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As its name implies, Lost Brother is about familiarity and musical intimacy. The first collaboration between Israeli reed man Assif Tsahar and Chicago drummer Hamid Drake was named Soul Bodies (Vol. 1, Ayler, 2001), and the musical bond between Tsahar and Cooper-Moore began when Tsahar guested in William Parker's In Order to Survive, where Cooper-Moore played the piano. The relationship continued when Tsahar released several of Cooper-Moore's recordings on his Hopscotch label, culminating with two enchanting duets (America, 2003; Tells Untold, 2005).
Cooper-Moore only plays his invented instruments, which spice the nine compositions with exotic colors. On the opening track, "Breaking the Water," and the subsequent "Departure," he uses his twanger and didley-bow to spread heavy, funky fretless bass-like vamps, much to delight of Drake, who enjoys dancing around these lines. On "A Falling Leaf," the magnificent "Dugong the Sea Cow," "Confessions" and "The Shepherd," his ashimba adds a West African groove to Drake's relaxed Middle-Eastern and Indian-tinged frame drum or tabla playing. Meanwhile Tsahar gently binds the two complementing rhythms with restrained and meditative bass clarinet playing, quite often quoting one of the rhythms. Tsahar's efforts on these tracks reflects the distant scenery that Cooper-Moore and Drake sketch.
The kinship between Tsahar, Cooper-Morre and Drake turns even free-blowing tracks such as "Seeking the Punto Fijo," "The Coming of the Ship" and the closing track, "Goin' Home," into a very tight excursions based on forceful funky grooves. Cooper-Moore and Drake instantly lock into a groove that provides solid ground for Tsahar's assured flights. With such musical kinship and joyful playing, they cannot miss.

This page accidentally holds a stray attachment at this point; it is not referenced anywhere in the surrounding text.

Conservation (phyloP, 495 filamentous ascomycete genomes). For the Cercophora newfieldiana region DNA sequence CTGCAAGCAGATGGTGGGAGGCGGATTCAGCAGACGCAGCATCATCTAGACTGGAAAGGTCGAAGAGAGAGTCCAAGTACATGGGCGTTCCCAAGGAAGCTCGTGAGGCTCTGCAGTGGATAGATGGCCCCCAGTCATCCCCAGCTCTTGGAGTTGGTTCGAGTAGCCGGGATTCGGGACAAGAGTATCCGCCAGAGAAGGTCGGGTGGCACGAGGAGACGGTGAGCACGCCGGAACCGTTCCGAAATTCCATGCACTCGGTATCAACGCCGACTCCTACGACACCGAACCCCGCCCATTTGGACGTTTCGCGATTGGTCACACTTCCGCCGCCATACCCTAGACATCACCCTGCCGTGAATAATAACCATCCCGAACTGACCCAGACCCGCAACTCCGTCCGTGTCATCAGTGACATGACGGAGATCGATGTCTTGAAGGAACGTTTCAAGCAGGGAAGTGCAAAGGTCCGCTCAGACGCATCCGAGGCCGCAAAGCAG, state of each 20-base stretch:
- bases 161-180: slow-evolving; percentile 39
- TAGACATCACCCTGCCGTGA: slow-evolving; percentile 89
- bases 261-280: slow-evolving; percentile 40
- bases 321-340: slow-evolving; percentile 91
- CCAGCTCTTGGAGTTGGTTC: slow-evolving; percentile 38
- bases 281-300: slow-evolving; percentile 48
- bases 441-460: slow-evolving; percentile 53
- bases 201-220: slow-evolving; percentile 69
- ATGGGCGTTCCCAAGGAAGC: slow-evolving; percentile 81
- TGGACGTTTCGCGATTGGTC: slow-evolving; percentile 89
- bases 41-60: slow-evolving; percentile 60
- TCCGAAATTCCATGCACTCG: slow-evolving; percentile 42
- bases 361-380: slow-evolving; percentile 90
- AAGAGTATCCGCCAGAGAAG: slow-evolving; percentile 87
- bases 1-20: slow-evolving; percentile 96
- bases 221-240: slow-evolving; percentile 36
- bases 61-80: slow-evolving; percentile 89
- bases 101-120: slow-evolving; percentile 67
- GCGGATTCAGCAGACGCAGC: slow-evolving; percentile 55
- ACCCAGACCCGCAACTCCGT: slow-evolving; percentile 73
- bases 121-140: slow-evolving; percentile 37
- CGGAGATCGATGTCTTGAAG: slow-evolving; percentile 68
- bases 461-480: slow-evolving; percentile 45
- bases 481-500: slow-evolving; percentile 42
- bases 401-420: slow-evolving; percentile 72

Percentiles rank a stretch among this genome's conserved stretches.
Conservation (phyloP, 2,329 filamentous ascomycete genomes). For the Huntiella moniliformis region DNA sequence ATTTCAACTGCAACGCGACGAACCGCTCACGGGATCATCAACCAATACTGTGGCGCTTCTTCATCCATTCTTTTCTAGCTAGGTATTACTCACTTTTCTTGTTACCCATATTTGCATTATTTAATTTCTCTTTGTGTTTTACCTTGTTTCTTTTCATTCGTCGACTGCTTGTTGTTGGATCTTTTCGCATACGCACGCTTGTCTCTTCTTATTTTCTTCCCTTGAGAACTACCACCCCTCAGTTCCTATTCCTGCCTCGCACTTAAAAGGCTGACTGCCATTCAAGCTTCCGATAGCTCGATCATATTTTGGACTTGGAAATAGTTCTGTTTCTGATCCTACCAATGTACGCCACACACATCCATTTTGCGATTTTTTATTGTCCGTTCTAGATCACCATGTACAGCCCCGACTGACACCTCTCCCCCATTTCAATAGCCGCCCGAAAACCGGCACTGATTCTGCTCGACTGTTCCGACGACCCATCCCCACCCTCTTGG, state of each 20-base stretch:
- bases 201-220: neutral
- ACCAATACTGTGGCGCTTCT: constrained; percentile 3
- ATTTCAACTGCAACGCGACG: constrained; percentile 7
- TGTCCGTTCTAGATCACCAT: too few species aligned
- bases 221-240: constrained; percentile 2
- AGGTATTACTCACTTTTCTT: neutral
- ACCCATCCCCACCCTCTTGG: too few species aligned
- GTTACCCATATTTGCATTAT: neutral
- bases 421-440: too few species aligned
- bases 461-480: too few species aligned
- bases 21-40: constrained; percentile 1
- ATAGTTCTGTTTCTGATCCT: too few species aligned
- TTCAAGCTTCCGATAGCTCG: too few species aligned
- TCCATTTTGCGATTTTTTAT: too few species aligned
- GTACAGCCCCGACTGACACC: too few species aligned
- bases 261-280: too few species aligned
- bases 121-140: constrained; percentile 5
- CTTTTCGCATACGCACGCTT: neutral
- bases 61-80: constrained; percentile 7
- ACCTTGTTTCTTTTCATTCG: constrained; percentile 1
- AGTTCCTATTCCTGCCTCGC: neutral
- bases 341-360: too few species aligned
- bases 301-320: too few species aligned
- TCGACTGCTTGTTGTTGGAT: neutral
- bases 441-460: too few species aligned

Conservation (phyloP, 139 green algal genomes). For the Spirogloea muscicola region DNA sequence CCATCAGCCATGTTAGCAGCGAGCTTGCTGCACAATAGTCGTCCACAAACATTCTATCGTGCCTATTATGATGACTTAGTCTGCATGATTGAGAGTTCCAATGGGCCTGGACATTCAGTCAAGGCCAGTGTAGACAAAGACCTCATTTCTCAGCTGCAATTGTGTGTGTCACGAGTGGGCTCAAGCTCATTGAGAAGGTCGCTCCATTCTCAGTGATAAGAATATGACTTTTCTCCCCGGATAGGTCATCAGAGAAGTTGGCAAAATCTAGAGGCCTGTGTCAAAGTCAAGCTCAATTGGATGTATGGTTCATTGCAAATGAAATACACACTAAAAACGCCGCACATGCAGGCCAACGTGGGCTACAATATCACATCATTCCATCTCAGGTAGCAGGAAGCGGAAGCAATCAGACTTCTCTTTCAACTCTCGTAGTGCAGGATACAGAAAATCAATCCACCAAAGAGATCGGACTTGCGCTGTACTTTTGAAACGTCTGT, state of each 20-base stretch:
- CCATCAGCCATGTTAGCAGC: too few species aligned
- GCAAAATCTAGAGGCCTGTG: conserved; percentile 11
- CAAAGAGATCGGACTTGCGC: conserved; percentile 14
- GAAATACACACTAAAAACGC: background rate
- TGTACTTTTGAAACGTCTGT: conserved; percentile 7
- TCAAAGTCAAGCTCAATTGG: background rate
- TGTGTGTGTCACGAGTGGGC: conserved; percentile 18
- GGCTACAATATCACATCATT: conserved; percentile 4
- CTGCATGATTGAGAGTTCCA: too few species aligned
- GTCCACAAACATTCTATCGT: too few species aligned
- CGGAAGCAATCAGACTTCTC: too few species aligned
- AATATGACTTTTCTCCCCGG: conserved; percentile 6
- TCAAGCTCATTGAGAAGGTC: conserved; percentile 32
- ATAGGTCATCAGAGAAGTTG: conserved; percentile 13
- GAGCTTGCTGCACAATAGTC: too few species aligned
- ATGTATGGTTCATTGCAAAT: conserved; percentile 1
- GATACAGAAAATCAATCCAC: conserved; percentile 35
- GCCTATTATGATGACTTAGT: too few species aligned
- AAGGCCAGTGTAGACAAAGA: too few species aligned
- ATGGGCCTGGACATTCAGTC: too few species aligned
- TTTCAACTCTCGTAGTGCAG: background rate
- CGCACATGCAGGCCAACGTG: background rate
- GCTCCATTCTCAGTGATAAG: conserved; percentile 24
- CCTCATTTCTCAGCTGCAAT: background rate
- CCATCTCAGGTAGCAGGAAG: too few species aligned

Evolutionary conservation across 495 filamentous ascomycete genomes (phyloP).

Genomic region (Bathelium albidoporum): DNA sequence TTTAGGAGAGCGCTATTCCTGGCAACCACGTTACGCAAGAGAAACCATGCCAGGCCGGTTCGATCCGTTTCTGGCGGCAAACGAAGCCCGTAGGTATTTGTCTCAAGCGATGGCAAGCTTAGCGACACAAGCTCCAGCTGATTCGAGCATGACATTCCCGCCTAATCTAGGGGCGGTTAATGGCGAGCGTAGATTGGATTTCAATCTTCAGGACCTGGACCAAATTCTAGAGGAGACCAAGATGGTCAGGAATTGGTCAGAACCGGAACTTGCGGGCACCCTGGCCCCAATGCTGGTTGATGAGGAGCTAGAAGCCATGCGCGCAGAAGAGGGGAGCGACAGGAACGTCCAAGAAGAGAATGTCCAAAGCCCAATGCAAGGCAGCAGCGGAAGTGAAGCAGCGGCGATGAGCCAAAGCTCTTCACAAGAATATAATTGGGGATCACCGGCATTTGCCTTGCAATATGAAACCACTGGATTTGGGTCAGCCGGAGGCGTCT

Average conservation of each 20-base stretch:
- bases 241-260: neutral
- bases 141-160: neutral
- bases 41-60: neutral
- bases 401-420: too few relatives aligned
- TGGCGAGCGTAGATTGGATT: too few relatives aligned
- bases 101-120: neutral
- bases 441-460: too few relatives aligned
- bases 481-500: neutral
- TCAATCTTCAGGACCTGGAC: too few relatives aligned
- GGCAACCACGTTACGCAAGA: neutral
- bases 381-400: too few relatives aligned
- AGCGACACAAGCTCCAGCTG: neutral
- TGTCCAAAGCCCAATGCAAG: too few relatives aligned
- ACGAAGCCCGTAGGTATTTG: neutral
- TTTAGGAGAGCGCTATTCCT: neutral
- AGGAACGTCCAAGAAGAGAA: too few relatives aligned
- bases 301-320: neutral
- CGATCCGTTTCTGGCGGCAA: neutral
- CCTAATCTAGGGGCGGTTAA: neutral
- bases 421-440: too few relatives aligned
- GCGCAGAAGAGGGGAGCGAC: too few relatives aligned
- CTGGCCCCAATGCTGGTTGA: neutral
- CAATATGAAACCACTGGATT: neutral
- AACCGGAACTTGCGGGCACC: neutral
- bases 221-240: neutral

The funny artwork by Lebanese trumpet player and comic artist Mazen Kerbaj, hopefully a sign of a much-desired Middle Eastern artistic collaboration, adds to the enjoyment of this beautiful gem. Warmly recommended.
Track Listing: Breaking the Water; A Falling Leaf; Departure; Dugong the Sea Cow; Seeking the Punto Fijo;
Confessions; The Coming of the Ship; The Shepherd; Goin' Home.
I love jazz because anything is possible; it has few rules and the best jazz breaks those ones. I prefer free improv because it doesn't really have any rules at all.
I was first exposed to jazz in my teens (in the late sixties).
The first jazz record I bought was Filles de Kilimanjaro by Miles Davis, shortly followed by Extrapolation by John McLaughlin.
My advice to new listeners is to listen as widely as possible and not to make snap judgments--stick with it.